After a couple of weeks, we named her Bell and she became our cat.
She was timid, though prissy and sometimes hyper, but we knew she loved us. There was no question about it. I tried to teach her how to use the toilet, how to speak, and how to color. She never learned, but I figured if I kept at it, she would learn sooner or later. She spent most of her time prowling around under the deck behind the house or looking for rats in the boat shed. My mother and I loved her.
There were very few moments when she didn’t follow us when we made our morning rounds. We loved her with the real type of love, the type not based on convenience or profit, but with the real kind. Love comes in all shapes and sizes, and sometimes it’s a towel to wrap a starving cat in. Sometimes it’s a brand new television for Christmas. Real love exists when there is no advantage, no convenience or profit, just the feeling. That’s the kind of love we had for our Bell. And that’s the love we had for her daughter, the runt of the litter, Entae.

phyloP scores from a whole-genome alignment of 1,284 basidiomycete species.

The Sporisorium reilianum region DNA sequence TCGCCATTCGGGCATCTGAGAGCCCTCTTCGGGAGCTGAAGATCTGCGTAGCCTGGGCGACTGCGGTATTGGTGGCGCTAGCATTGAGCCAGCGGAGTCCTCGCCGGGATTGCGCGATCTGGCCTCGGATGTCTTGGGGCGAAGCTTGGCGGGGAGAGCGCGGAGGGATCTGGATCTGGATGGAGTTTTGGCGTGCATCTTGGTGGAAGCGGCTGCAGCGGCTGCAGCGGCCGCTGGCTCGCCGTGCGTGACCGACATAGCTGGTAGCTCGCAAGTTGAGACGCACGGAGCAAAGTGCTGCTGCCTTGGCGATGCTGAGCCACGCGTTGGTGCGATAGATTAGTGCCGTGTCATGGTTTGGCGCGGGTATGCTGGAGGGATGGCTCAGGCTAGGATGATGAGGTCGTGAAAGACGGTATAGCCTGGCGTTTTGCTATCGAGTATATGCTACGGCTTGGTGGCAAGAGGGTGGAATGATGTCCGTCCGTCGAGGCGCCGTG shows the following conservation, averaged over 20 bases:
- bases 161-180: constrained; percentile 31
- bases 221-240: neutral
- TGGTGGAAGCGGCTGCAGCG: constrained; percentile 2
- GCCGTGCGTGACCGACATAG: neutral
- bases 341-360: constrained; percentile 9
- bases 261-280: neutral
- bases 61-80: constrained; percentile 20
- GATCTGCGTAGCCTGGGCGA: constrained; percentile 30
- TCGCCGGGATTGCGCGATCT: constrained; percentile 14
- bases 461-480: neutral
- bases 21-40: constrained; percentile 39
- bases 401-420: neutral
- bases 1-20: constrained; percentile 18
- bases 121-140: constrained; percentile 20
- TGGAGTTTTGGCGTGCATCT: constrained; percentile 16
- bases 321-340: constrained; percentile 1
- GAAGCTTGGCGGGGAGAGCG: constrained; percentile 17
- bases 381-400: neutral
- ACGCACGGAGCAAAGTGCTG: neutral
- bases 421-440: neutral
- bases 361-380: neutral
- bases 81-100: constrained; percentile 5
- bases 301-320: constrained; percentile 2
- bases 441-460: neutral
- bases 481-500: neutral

We had Bell for a year before she had her first and only litter of kittens. Five of them: two yellow tabbies, a black and white one with yellow feet, a solid black one with white feet, and the runt: a tiny black kitty with one little white spot beside her nose and a pale white belly.
We named her Entae.
My mother loved her at first sight and picked her to be the one of the litter to keep inside. The others we took to town in a big wicker basket to give them to anyone willing to provide a good home. Most of them eventually made their way through the hills and back to our front porch.